Rain gardens are becoming increasingly important as the amount of built-up areas increases and the weather becomes more temperamental due to climate change. All the hard concrete of paving, roads, and buildings is no good at absorbing water when it rains, meaning that flash floods are more likely. This can damage properties, sure, but the run-off can also pick up all kinds of oils, heavy metals, and other toxins. When this flows straight into surface water drains, these toxins are transferred into our watercourses, damaging aquatic wildlife and plants.
As rain gardens collect and help to filter this water naturally, they reduce these risks. What's more, they're great for wildlife, and, by increasing the amount of water in the soil, can help green spaces to thrive during droughts.
Rain gardens are just one step you can do to create an eco-friendly garden – our guide has lots more ideas.
How do you make a rain garden?
These simple steps will help you to build a rain garden in the ground of your plot:
- Start by planning the area and marking out the shape. It's best to select an area which is at a low-point of your garden: this will help surface water naturally flow towards it. You may wish to position it close to an existing drain where possible too, in case of overflow.
- Dig out a shallow depression in the ground, removing any vegetation, including weeds, as you go. The base of the excavation for a typical rain garden will be between 150mm and 450mm below original ground level, explains the team from the Rain Garden Guide. Try to get the base as level as possible.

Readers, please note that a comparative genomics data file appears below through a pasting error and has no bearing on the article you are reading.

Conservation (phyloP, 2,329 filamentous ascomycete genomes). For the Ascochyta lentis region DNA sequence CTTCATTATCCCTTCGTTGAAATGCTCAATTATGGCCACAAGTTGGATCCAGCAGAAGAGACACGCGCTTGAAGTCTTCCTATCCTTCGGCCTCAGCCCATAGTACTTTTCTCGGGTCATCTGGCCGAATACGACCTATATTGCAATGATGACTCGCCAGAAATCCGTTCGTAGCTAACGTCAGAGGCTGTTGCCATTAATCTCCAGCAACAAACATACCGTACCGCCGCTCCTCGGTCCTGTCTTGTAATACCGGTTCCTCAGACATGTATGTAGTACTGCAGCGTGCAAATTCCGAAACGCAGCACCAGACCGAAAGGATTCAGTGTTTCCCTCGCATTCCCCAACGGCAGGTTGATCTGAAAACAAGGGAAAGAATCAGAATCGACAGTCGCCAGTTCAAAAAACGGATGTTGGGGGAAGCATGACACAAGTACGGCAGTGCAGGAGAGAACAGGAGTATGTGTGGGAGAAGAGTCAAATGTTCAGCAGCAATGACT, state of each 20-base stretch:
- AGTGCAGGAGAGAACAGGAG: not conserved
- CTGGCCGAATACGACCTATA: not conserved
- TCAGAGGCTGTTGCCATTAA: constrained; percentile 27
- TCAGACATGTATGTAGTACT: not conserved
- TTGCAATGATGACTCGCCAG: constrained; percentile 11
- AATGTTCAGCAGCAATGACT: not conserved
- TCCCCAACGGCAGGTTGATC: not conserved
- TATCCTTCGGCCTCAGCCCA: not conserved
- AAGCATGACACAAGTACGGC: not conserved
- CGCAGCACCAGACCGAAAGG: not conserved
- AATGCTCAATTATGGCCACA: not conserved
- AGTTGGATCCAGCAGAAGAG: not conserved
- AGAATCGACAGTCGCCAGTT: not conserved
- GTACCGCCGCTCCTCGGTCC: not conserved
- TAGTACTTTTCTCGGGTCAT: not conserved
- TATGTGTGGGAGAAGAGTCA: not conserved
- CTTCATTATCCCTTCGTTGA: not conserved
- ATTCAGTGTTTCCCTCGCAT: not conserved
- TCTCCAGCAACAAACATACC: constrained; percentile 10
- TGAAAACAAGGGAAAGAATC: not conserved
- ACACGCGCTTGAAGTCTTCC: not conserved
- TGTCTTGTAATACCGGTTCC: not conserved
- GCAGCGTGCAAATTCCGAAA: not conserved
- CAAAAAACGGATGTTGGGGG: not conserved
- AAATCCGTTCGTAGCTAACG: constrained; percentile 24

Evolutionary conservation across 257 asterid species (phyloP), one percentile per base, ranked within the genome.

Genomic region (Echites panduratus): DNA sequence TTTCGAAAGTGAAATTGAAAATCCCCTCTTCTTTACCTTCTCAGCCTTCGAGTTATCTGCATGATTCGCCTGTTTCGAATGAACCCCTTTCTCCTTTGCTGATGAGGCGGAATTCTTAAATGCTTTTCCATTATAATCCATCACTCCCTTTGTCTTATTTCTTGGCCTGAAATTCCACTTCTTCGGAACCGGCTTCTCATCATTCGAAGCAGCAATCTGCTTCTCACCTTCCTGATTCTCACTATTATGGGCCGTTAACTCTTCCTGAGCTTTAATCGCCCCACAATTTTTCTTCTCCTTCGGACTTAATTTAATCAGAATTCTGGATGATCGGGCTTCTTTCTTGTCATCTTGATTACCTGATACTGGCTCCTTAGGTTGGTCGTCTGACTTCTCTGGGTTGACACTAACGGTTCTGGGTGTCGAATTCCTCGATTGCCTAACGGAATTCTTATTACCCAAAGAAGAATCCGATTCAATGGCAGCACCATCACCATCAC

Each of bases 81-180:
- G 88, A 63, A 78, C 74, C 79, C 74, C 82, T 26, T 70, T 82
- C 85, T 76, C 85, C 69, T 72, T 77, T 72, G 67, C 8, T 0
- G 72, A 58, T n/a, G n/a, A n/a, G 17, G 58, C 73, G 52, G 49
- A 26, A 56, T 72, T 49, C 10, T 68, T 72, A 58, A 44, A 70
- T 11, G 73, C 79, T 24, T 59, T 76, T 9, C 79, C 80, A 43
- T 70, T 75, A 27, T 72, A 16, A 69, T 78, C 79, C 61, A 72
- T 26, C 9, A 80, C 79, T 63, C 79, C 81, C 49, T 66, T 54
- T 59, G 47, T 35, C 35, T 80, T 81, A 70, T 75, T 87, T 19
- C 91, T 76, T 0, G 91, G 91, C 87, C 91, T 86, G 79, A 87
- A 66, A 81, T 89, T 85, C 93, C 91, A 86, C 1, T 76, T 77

- Then, backfill the dip, mixing in plenty of organic matter (if you need to know how to compost, our guide has plenty of tips). If the soil is particularly heavy, working in sand, gravel, or stones as well as the organic matter will also help to make it more absorbent.
- Whilst doing this, use some of the dug-out soil to create a compact berm – this is otherwise known as the lip of the rain garden and should be around six inches high from ground level. Continue to level the bed itself back up to ground level to create a freeboard – this is the space between the surface of the bed and the surrounding berm – which will temporarily flood during rain. The berm can then be tapered off to connect seamlessly to its surroundings.
- You will also need to create an inlet channel, to allow water from downpipes or other drainage systems into the bed. Line it with bricks, pebbles or gravel to ensure the water doesn't wash away the soil. Likewise, you may also wish to create a second channel, to move any overflow of water away, towards an existing drain.
- Once these steps are complete, it's ready to fill with plants.
The garden was always a big part of Holly's life growing up, as was the surrounding New Forest where she lived. Her appreciation for the great outdoors has only grown since then. She's been an allotment keeper, a professional gardener, and a botanical illustrator – plants are her passion. But, she loves all things digital too. She joined the team at Gardeningetc after working as a freelance content creator for a web agency, whilst studying for her M.Sc. in Marketing. Now she feels lucky enough to combine both digital and botanical worlds, every day.